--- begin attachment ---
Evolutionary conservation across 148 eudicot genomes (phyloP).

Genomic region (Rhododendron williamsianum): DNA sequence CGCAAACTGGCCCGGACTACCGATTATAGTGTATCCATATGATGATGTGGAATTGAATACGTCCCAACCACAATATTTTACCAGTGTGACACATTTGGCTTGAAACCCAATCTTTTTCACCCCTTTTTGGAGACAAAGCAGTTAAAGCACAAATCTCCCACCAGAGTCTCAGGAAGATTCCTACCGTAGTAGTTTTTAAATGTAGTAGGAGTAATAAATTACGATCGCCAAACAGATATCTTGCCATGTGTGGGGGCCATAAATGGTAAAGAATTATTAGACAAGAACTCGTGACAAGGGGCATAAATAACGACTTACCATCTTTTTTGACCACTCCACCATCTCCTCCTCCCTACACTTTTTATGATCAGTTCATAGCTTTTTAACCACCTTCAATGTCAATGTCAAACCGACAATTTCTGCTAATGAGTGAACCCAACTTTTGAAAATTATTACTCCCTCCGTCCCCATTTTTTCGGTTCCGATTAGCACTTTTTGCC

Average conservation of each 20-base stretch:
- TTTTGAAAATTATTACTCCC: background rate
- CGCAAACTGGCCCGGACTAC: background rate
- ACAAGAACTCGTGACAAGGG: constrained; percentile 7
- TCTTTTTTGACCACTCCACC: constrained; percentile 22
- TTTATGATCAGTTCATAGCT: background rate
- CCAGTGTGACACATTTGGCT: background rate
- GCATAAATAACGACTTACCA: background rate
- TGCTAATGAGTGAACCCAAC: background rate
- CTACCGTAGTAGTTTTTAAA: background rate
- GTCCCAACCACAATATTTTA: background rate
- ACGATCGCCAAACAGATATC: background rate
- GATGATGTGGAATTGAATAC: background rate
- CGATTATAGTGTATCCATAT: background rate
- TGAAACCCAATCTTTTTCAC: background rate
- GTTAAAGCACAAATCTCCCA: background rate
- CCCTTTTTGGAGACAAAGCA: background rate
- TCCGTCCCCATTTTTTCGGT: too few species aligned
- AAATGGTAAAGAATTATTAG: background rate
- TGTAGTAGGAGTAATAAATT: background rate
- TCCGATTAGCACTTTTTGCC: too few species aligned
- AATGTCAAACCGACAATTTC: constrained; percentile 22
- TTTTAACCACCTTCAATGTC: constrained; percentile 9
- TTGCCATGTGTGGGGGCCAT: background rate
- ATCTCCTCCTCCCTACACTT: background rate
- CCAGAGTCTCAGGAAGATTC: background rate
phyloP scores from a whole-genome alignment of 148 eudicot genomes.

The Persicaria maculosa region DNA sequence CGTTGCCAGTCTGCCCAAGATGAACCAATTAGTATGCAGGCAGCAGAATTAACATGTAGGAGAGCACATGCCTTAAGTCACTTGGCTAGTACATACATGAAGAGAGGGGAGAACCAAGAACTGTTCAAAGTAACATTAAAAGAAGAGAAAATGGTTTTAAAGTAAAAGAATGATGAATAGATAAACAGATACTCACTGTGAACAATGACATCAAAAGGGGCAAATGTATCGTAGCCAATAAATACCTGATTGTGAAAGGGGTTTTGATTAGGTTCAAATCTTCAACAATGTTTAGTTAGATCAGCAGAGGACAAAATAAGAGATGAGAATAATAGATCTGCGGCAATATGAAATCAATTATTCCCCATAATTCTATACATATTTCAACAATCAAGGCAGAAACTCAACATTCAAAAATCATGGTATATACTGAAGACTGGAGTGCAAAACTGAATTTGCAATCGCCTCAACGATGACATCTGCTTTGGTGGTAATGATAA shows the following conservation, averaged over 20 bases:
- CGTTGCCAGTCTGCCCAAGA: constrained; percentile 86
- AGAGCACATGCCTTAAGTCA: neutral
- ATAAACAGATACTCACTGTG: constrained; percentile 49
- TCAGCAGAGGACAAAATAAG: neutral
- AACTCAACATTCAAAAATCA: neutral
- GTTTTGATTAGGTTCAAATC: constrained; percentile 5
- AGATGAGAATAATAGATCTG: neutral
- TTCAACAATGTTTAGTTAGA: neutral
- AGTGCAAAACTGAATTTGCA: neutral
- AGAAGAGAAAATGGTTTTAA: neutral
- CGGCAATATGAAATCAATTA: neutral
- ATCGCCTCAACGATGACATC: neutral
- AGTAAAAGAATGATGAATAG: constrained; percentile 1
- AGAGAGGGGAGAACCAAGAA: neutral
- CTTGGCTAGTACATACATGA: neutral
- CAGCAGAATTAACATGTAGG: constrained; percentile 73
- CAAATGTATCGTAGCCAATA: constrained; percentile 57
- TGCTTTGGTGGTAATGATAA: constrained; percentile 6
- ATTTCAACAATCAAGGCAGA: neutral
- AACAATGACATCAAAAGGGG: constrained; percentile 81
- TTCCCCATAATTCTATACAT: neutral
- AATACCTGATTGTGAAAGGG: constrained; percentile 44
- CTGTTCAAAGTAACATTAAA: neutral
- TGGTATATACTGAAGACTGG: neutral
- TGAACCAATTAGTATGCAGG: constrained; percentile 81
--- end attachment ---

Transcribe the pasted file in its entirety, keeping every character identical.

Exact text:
Evolutionary conservation across 148 eudicot genomes (phyloP).

Genomic region (Rhododendron williamsianum): DNA sequence CGCAAACTGGCCCGGACTACCGATTATAGTGTATCCATATGATGATGTGGAATTGAATACGTCCCAACCACAATATTTTACCAGTGTGACACATTTGGCTTGAAACCCAATCTTTTTCACCCCTTTTTGGAGACAAAGCAGTTAAAGCACAAATCTCCCACCAGAGTCTCAGGAAGATTCCTACCGTAGTAGTTTTTAAATGTAGTAGGAGTAATAAATTACGATCGCCAAACAGATATCTTGCCATGTGTGGGGGCCATAAATGGTAAAGAATTATTAGACAAGAACTCGTGACAAGGGGCATAAATAACGACTTACCATCTTTTTTGACCACTCCACCATCTCCTCCTCCCTACACTTTTTATGATCAGTTCATAGCTTTTTAACCACCTTCAATGTCAATGTCAAACCGACAATTTCTGCTAATGAGTGAACCCAACTTTTGAAAATTATTACTCCCTCCGTCCCCATTTTTTCGGTTCCGATTAGCACTTTTTGCC

Average conservation of each 20-base stretch:
- TTTTGAAAATTATTACTCCC: background rate
- CGCAAACTGGCCCGGACTAC: background rate
- ACAAGAACTCGTGACAAGGG: constrained; percentile 7
- TCTTTTTTGACCACTCCACC: constrained; percentile 22
- TTTATGATCAGTTCATAGCT: background rate
- CCAGTGTGACACATTTGGCT: background rate
- GCATAAATAACGACTTACCA: background rate
- TGCTAATGAGTGAACCCAAC: background rate
- CTACCGTAGTAGTTTTTAAA: background rate
- GTCCCAACCACAATATTTTA: background rate
- ACGATCGCCAAACAGATATC: background rate
- GATGATGTGGAATTGAATAC: background rate
- CGATTATAGTGTATCCATAT: background rate
- TGAAACCCAATCTTTTTCAC: background rate
- GTTAAAGCACAAATCTCCCA: background rate
- CCCTTTTTGGAGACAAAGCA: background rate
- TCCGTCCCCATTTTTTCGGT: too few species aligned
- AAATGGTAAAGAATTATTAG: background rate
- TGTAGTAGGAGTAATAAATT: background rate
- TCCGATTAGCACTTTTTGCC: too few species aligned
- AATGTCAAACCGACAATTTC: constrained; percentile 22
- TTTTAACCACCTTCAATGTC: constrained; percentile 9
- TTGCCATGTGTGGGGGCCAT: background rate
- ATCTCCTCCTCCCTACACTT: background rate
- CCAGAGTCTCAGGAAGATTC: background rate
phyloP scores from a whole-genome alignment of 148 eudicot genomes.

The Persicaria maculosa region DNA sequence CGTTGCCAGTCTGCCCAAGATGAACCAATTAGTATGCAGGCAGCAGAATTAACATGTAGGAGAGCACATGCCTTAAGTCACTTGGCTAGTACATACATGAAGAGAGGGGAGAACCAAGAACTGTTCAAAGTAACATTAAAAGAAGAGAAAATGGTTTTAAAGTAAAAGAATGATGAATAGATAAACAGATACTCACTGTGAACAATGACATCAAAAGGGGCAAATGTATCGTAGCCAATAAATACCTGATTGTGAAAGGGGTTTTGATTAGGTTCAAATCTTCAACAATGTTTAGTTAGATCAGCAGAGGACAAAATAAGAGATGAGAATAATAGATCTGCGGCAATATGAAATCAATTATTCCCCATAATTCTATACATATTTCAACAATCAAGGCAGAAACTCAACATTCAAAAATCATGGTATATACTGAAGACTGGAGTGCAAAACTGAATTTGCAATCGCCTCAACGATGACATCTGCTTTGGTGGTAATGATAA shows the following conservation, averaged over 20 bases:
- CGTTGCCAGTCTGCCCAAGA: constrained; percentile 86
- AGAGCACATGCCTTAAGTCA: neutral
- ATAAACAGATACTCACTGTG: constrained; percentile 49
- TCAGCAGAGGACAAAATAAG: neutral
- AACTCAACATTCAAAAATCA: neutral
- GTTTTGATTAGGTTCAAATC: constrained; percentile 5
- AGATGAGAATAATAGATCTG: neutral
- TTCAACAATGTTTAGTTAGA: neutral
- AGTGCAAAACTGAATTTGCA: neutral
- AGAAGAGAAAATGGTTTTAA: neutral
- CGGCAATATGAAATCAATTA: neutral
- ATCGCCTCAACGATGACATC: neutral
- AGTAAAAGAATGATGAATAG: constrained; percentile 1
- AGAGAGGGGAGAACCAAGAA: neutral
- CTTGGCTAGTACATACATGA: neutral
- CAGCAGAATTAACATGTAGG: constrained; percentile 73
- CAAATGTATCGTAGCCAATA: constrained; percentile 57
- TGCTTTGGTGGTAATGATAA: constrained; percentile 6
- ATTTCAACAATCAAGGCAGA: neutral
- AACAATGACATCAAAAGGGG: constrained; percentile 81
- TTCCCCATAATTCTATACAT: neutral
- AATACCTGATTGTGAAAGGG: constrained; percentile 44
- CTGTTCAAAGTAACATTAAA: neutral
- TGGTATATACTGAAGACTGG: neutral
- TGAACCAATTAGTATGCAGG: constrained; percentile 81